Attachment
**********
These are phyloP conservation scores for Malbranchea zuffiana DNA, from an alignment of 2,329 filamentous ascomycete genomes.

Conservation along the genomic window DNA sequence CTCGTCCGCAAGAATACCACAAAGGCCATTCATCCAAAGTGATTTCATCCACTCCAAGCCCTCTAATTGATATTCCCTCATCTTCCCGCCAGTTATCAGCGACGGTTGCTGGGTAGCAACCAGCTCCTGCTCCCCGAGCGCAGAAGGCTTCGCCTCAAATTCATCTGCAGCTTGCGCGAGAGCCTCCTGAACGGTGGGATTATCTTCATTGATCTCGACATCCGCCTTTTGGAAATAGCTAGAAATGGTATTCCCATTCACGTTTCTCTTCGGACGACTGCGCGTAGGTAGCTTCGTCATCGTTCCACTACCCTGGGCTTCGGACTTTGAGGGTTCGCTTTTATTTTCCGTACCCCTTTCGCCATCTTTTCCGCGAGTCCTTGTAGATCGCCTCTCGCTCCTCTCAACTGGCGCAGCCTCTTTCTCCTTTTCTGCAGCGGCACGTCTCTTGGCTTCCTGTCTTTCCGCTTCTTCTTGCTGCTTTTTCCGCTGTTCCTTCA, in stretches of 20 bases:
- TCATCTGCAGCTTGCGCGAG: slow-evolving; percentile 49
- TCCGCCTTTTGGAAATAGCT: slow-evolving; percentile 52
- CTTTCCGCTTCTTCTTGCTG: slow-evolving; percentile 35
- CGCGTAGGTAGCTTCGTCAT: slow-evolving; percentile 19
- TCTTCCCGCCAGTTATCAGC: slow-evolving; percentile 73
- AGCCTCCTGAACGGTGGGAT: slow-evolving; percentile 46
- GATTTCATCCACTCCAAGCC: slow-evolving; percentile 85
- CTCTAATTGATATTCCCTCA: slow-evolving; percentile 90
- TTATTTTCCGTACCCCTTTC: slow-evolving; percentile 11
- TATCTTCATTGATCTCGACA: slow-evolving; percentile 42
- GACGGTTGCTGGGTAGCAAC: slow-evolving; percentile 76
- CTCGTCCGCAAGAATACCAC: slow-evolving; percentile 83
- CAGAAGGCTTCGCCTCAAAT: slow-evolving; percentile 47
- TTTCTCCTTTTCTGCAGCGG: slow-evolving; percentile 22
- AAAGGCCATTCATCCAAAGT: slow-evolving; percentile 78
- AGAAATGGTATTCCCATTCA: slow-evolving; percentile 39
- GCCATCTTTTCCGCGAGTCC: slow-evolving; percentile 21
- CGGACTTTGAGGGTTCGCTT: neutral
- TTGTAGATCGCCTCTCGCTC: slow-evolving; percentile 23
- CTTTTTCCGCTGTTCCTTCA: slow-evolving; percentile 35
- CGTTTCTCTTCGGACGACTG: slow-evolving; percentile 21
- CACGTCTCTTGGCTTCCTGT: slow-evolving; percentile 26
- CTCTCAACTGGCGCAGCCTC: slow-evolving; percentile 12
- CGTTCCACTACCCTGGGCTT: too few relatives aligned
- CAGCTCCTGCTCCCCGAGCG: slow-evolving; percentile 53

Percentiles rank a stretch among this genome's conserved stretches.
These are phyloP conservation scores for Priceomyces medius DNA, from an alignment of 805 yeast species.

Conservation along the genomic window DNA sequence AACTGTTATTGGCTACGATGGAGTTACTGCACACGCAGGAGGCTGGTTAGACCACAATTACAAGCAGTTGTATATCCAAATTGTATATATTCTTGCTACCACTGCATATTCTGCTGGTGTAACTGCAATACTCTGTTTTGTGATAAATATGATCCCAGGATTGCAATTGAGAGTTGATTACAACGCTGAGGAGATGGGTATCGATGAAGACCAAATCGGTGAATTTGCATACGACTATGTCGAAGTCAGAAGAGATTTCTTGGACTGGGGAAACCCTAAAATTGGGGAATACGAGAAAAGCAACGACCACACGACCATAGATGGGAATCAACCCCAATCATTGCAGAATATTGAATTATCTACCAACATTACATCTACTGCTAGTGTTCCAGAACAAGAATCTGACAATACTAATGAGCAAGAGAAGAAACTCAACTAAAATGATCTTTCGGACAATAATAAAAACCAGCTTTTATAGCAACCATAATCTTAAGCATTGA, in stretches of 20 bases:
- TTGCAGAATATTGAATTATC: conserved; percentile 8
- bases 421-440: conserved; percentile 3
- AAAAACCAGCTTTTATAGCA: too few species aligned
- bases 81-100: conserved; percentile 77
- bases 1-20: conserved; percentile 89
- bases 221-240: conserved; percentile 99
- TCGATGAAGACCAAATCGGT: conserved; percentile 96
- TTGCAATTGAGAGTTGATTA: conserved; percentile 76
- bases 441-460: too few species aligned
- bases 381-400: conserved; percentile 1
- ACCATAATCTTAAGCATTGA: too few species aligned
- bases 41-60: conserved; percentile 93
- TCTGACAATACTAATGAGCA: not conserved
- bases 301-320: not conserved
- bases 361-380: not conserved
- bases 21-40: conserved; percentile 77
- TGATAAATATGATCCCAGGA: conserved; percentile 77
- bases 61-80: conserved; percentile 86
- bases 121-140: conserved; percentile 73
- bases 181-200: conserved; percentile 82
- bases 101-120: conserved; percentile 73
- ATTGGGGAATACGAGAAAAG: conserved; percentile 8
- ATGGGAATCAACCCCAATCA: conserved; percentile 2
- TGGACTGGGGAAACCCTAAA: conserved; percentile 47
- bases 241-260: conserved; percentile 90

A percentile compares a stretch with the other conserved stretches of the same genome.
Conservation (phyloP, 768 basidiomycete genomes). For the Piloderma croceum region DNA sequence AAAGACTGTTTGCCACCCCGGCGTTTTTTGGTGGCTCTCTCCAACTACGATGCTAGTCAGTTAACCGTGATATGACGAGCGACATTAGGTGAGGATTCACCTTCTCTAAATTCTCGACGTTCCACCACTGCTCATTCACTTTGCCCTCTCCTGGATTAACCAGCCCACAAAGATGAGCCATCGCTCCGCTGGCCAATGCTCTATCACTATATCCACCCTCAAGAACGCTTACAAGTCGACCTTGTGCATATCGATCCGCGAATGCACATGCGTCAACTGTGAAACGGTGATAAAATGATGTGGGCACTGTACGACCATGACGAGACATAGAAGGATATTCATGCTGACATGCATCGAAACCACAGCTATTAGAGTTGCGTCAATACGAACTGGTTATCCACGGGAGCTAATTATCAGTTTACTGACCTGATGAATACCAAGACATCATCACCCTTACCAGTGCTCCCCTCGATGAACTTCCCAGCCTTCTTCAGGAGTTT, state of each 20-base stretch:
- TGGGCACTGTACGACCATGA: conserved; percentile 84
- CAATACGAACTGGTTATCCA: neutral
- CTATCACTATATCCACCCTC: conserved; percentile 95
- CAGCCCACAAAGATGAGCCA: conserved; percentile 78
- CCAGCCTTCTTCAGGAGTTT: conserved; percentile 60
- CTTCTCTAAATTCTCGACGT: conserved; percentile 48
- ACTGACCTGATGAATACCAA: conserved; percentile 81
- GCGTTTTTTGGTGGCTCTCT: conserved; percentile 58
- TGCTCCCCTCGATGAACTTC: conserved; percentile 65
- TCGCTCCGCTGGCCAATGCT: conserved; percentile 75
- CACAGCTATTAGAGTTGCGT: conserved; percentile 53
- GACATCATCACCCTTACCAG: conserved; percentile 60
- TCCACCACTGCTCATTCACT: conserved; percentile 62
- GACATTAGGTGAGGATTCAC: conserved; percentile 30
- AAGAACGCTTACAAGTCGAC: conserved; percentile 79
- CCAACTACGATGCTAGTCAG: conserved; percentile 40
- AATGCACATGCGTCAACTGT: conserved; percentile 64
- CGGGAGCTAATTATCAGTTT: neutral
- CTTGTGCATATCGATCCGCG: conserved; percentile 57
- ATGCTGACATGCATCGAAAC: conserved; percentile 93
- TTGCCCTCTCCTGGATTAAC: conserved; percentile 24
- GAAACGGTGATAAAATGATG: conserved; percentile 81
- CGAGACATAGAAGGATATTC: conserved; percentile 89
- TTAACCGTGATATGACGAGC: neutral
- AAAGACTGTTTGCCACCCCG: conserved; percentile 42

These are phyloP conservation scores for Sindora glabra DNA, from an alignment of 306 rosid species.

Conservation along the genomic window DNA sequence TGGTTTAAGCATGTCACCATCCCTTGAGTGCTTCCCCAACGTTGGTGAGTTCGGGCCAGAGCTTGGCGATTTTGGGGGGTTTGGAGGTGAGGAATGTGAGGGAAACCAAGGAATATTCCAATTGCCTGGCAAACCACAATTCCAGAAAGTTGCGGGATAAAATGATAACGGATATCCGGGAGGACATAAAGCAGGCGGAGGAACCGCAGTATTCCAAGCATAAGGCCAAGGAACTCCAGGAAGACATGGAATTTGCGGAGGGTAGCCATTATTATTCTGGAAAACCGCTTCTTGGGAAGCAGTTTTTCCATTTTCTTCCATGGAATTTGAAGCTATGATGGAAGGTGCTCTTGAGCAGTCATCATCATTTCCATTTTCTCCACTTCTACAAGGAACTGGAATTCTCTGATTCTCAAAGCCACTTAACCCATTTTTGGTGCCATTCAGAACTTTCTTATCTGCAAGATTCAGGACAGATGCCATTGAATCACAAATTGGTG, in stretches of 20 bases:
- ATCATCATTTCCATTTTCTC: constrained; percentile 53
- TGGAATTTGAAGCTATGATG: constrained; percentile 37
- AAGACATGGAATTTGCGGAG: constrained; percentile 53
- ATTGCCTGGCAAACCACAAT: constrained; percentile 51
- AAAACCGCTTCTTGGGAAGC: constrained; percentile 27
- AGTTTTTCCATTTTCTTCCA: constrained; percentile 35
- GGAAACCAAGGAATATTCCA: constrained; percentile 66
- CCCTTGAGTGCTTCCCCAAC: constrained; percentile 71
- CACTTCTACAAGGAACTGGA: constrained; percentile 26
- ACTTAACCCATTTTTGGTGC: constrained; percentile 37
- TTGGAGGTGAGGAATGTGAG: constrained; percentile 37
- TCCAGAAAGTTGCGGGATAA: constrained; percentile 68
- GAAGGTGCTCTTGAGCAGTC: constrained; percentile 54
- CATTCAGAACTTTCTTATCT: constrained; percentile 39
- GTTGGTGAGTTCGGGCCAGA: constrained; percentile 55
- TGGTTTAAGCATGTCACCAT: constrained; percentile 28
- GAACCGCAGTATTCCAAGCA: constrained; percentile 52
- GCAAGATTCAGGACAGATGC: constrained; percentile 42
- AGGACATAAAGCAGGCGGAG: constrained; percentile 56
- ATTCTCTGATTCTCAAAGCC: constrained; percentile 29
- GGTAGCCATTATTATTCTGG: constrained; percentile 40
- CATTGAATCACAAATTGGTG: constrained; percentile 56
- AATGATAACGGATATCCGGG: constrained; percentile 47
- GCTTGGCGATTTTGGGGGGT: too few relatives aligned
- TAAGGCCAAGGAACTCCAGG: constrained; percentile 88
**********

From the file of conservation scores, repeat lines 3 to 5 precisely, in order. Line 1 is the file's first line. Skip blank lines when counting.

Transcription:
- TCATCTGCAGCTTGCGCGAG: slow-evolving; percentile 49
- TCCGCCTTTTGGAAATAGCT: slow-evolving; percentile 52
- CTTTCCGCTTCTTCTTGCTG: slow-evolving; percentile 35